Once the legal battle was settled, abortion opponents launched a “decline to sign” campaign, aimed at thwarting signature-gathering efforts by the abortion rights campaigns. At some point voters were sent texts that falsely accuse submitters of attempts to steal people’s personal information.

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Republican lawmakers tried to advance a new ballot measure increase the threshold for amending the Missouri Constitution, partly in hopes of making it more difficult to pass the abortion rights proposal.

Both anti-abortion efforts failed, as did the abortion rights campaign in May handed in more than double the required number of voter signatures. Now it’s up to Ashcroft’s office to verify the signatures and make them eligible for a vote.

Meanwhile, opposition groups are moving in Arizona, Colorado, Florida And Nebraska have attempted to create their own ballot amendments to codify existing abortion restrictions, although these efforts failed to gather enough signatures in Florida and Colorado.

Jessie Hill, a law professor at Case Western Reserve University School of Law in Cleveland and an adviser to the Issue 1 campaign that codified abortion rights in Ohio, said she had warned about the possibility of competing ballot measures that could confuse voters.

While efforts to keep abortion off the ballot follow a similar blueprint to what she saw in Ohio last year, Hill said she is closely watching new efforts across the country.

“The anti-abortion side is still trying to figure out what the formula is to defeat these ballot measures,” Hill said.

A strategy document leaked last month shows that Arizona Republicans are considering several competing measures to enshrine abortion restrictions in the state constitution. Possible petition names include the “Protecting Pregnant Women and Safe Abortions Act,” the “Arizona Abortion and Reproductive Care Act,” or the “Arizona Abortion Protection Act.”

The document explicitly states how the alternative measures could undermine a proposal from reproductive rights groups seeking to codify abortion rights through viabilityusually around the 23rd to 24th week of pregnancy.

“This leaked document revealed a scheme to confuse voters by using one or more competing ballots with similar titles,” said Cheryl Bruce, campaign manager for Arizona for Abortion Access.

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In Nebraska, anti-abortion groups are opposing a planned ballot initiative to protect reproductive rights two of their own.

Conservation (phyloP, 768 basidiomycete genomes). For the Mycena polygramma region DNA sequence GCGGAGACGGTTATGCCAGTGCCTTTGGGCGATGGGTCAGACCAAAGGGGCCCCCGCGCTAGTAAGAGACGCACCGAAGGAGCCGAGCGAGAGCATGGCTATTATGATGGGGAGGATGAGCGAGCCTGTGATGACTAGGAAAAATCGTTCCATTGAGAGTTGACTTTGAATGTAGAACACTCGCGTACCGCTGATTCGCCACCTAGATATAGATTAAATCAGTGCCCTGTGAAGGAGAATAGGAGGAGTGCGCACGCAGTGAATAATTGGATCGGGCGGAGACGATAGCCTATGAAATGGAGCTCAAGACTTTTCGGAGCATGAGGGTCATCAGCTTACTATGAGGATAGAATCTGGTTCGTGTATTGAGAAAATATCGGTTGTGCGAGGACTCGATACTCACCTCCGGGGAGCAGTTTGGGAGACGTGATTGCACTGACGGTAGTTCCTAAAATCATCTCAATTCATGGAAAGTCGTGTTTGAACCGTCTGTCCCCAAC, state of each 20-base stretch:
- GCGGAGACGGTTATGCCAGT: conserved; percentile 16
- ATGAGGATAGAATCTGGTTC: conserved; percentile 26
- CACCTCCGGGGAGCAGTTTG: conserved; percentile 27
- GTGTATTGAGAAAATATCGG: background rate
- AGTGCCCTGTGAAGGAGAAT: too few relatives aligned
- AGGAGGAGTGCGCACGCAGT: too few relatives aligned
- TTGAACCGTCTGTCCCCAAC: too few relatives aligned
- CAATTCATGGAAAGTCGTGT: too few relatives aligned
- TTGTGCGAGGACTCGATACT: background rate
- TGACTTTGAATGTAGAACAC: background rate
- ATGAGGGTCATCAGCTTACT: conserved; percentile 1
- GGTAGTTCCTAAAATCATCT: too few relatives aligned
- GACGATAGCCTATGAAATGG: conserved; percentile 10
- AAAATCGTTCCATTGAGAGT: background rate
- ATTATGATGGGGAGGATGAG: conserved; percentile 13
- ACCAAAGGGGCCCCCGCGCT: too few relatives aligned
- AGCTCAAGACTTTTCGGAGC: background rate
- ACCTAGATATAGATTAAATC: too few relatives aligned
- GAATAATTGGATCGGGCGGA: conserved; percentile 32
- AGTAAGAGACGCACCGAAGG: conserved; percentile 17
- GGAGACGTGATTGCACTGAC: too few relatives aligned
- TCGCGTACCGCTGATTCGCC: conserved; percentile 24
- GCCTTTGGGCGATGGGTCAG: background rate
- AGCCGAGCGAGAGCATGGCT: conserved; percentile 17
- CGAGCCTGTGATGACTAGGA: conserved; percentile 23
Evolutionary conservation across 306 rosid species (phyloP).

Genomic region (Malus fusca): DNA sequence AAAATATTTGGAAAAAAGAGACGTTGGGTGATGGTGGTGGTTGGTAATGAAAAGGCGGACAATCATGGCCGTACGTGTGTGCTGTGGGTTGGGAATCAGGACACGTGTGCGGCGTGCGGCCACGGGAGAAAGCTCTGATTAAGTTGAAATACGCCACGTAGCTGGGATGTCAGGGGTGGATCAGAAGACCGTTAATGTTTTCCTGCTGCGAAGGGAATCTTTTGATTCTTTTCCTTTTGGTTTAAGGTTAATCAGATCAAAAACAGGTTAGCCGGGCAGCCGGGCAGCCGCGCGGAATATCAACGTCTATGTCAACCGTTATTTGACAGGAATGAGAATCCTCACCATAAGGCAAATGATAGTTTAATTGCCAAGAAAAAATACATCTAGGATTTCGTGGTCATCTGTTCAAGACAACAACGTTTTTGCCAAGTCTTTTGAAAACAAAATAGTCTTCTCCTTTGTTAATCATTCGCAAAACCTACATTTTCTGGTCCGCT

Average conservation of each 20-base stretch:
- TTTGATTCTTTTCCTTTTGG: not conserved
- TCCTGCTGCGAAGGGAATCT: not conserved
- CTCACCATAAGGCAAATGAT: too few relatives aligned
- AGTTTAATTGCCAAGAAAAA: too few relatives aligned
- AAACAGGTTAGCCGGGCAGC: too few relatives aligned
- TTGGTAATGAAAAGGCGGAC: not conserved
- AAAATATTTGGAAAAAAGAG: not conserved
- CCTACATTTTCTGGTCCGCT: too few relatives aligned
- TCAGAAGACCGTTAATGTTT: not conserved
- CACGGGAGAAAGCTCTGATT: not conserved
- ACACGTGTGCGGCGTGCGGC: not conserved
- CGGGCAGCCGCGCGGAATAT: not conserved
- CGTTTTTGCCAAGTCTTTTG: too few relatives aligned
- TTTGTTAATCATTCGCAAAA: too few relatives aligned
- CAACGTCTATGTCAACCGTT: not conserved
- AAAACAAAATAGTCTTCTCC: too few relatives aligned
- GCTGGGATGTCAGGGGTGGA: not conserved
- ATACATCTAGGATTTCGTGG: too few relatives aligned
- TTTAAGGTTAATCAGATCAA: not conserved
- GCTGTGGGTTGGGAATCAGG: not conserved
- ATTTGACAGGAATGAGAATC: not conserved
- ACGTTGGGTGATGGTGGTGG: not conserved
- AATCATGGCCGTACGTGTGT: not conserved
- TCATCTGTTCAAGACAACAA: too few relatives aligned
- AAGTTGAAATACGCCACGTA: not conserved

Allie Berry, campaign director for the Nebraska Protect Our Rights campaign, which aims to protect reproductive rights, said the competing measures are intended to mislead and confuse voters. She said the campaign is working to educate voters about the differences between each of the initiatives.

“If you have to resort to deceit and confusion, it shows that they realize that most Nebraskans want to protect abortion rights,” she said.

One counter-initiative launched by anti-abortion activists in May aims to ban abortion at all stages of pregnancy. The petition, called ‘Now Choose Life’, would grant embryos ‘personality’.

Another launched in March wouldn’t go that far, but instead seeks to codify the state constitution’s existing 12-week abortion ban, while giving lawmakers the option to pass further restrictions in the future.

The petition, called Protect Women and Children, has been supported by the national anti-abortion group Susan B. Anthony Pro-Life America and others in the state.

Sandy Danek, executive director of Nebraska Right to Life, called the petition a “reasonable alternative measure.” She said, “As time goes on and we continue to educate,” the organization will strive to further restrict abortion.

“I see this as a step-by-step process that we have been working on for 50 years,” she said.


Associated Press writer Summer Ballentine in Jefferson City, Missouri, contributed to this report.


The Associated Press receives support from several private foundations to improve its explanatory reporting on elections and democracy. See more about AP’s democracy initiative here. The AP is solely responsible for all content.